AFCEA Exhibition 2022

7 April 2022

The Usable Security and Privacy Group, led by Prof. Alt, presents two interesting research projects at this year's AFCEA Exhibition in Bonn.




Foot biometric has both the physiological and behavioural characteristics. Despite its great potential, foot biometric remains underexplored. One reason behind this is, it involves removal of shoes and socks. As thermal cameras become ubiquitous, we foresee a new form of capturing footprints. Thermal cameras allow capturing thermal footprints, where heat traces, resulting from stepping, can be used to reconstruct the footprint to identify users while users still have the shoes or socks on. We propose a novel method that combines thermal and visible features of the foot to seamlessly and unobtrusively identify users. We collected a dataset of users’ steps with shoes and socks in a user study (N=20). Using a Logistic Regression on extracted features, our proposed system achieves an AUC score up to 0.98 for shoes footprints and 0.92 for socks footprints. Our findings not only demonstrate the potential of thermal imaging for unobtrusive user identification, but also pave the way for novel applications for usable security and seamless identification.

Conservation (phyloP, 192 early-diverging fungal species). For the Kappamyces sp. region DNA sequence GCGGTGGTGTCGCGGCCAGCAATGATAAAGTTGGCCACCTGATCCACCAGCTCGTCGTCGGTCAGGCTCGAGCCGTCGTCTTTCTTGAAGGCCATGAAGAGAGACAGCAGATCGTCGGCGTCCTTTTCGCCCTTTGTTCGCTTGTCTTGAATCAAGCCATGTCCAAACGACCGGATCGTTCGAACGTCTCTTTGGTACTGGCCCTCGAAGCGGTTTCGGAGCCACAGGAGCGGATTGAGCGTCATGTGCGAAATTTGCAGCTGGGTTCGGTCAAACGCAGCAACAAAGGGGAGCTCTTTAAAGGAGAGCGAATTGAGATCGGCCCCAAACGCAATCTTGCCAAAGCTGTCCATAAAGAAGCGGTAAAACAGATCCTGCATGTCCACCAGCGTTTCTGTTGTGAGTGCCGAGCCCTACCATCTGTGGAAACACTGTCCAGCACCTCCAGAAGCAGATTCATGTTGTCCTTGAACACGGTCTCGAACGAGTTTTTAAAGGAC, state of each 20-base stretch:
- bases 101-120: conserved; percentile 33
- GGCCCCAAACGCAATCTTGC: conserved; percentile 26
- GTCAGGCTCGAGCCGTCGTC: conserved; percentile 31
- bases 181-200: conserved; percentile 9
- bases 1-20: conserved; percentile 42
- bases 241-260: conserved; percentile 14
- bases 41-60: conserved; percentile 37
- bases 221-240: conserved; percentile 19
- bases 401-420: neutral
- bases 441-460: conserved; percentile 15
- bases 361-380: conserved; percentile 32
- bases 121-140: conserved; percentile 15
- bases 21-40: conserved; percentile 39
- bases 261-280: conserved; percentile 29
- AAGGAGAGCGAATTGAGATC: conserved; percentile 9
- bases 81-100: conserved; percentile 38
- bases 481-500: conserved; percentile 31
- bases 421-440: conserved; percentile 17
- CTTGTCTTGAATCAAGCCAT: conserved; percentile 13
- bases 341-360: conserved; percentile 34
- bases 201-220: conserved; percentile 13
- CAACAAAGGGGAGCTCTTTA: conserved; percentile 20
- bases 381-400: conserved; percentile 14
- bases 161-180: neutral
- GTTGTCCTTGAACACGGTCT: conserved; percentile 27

The increasing number of smart devices installed in our homes poses privacy risks for inhabitants and visitors. However, individuals face difficulties counteracting privacy intrusions due to missing controls, incorrect mental models, and limitations in their level of expertise. We present PriKey, a concept for device-independent and easy-to-use tangible smart home privacy mechanisms. PriKey is the key to privacy protection: it supports users in taking control over their privacy through meaningful, tangible interactions. Using a Wizard-of-Oz prototype, we explored users’ perceptions regarding PriKey (𝑁 = 16). We then compared PriKey to an equivalent smartphone app (𝑁 = 32), focusing on visitors. Participants perceived PriKey as engaging, intuitive, and benevolent. Their privacy considerations were based on personal and contextual factors. Our results indicate that tangible privacy is a noteworthy approach for future smart home privacy mechanisms.